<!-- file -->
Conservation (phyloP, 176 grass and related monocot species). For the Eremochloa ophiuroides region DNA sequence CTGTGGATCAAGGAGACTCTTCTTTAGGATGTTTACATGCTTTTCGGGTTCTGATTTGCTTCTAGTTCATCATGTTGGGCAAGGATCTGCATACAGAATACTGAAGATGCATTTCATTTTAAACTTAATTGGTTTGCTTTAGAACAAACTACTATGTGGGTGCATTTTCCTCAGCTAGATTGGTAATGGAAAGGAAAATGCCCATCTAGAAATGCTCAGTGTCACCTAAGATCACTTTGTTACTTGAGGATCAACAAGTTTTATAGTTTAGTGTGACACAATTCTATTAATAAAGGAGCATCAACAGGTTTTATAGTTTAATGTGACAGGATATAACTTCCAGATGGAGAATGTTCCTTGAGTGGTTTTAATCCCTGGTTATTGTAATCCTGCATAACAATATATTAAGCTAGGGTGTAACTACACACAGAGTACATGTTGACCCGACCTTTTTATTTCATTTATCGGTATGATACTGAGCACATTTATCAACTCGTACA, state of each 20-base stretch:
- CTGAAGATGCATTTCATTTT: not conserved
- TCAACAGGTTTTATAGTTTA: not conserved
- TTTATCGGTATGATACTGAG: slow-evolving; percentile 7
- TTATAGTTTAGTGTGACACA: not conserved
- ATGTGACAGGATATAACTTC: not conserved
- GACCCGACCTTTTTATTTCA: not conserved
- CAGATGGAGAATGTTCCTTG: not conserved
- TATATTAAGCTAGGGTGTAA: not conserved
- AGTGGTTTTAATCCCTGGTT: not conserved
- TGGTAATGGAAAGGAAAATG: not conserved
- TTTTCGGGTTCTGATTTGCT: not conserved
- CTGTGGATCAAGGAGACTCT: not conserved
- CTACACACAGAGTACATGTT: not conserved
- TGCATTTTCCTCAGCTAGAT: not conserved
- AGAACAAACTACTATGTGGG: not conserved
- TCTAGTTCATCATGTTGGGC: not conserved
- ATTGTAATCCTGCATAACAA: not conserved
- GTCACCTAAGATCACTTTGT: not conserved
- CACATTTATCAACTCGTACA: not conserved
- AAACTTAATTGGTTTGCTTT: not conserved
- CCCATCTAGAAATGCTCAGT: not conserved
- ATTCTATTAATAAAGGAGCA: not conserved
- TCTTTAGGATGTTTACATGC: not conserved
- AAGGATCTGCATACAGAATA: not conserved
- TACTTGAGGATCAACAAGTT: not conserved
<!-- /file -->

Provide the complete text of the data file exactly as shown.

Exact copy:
Conservation (phyloP, 176 grass and related monocot species). For the Eremochloa ophiuroides region DNA sequence CTGTGGATCAAGGAGACTCTTCTTTAGGATGTTTACATGCTTTTCGGGTTCTGATTTGCTTCTAGTTCATCATGTTGGGCAAGGATCTGCATACAGAATACTGAAGATGCATTTCATTTTAAACTTAATTGGTTTGCTTTAGAACAAACTACTATGTGGGTGCATTTTCCTCAGCTAGATTGGTAATGGAAAGGAAAATGCCCATCTAGAAATGCTCAGTGTCACCTAAGATCACTTTGTTACTTGAGGATCAACAAGTTTTATAGTTTAGTGTGACACAATTCTATTAATAAAGGAGCATCAACAGGTTTTATAGTTTAATGTGACAGGATATAACTTCCAGATGGAGAATGTTCCTTGAGTGGTTTTAATCCCTGGTTATTGTAATCCTGCATAACAATATATTAAGCTAGGGTGTAACTACACACAGAGTACATGTTGACCCGACCTTTTTATTTCATTTATCGGTATGATACTGAGCACATTTATCAACTCGTACA, state of each 20-base stretch:
- CTGAAGATGCATTTCATTTT: not conserved
- TCAACAGGTTTTATAGTTTA: not conserved
- TTTATCGGTATGATACTGAG: slow-evolving; percentile 7
- TTATAGTTTAGTGTGACACA: not conserved
- ATGTGACAGGATATAACTTC: not conserved
- GACCCGACCTTTTTATTTCA: not conserved
- CAGATGGAGAATGTTCCTTG: not conserved
- TATATTAAGCTAGGGTGTAA: not conserved
- AGTGGTTTTAATCCCTGGTT: not conserved
- TGGTAATGGAAAGGAAAATG: not conserved
- TTTTCGGGTTCTGATTTGCT: not conserved
- CTGTGGATCAAGGAGACTCT: not conserved
- CTACACACAGAGTACATGTT: not conserved
- TGCATTTTCCTCAGCTAGAT: not conserved
- AGAACAAACTACTATGTGGG: not conserved
- TCTAGTTCATCATGTTGGGC: not conserved
- ATTGTAATCCTGCATAACAA: not conserved
- GTCACCTAAGATCACTTTGT: not conserved
- CACATTTATCAACTCGTACA: not conserved
- AAACTTAATTGGTTTGCTTT: not conserved
- CCCATCTAGAAATGCTCAGT: not conserved
- ATTCTATTAATAAAGGAGCA: not conserved
- TCTTTAGGATGTTTACATGC: not conserved
- AAGGATCTGCATACAGAATA: not conserved
- TACTTGAGGATCAACAAGTT: not conserved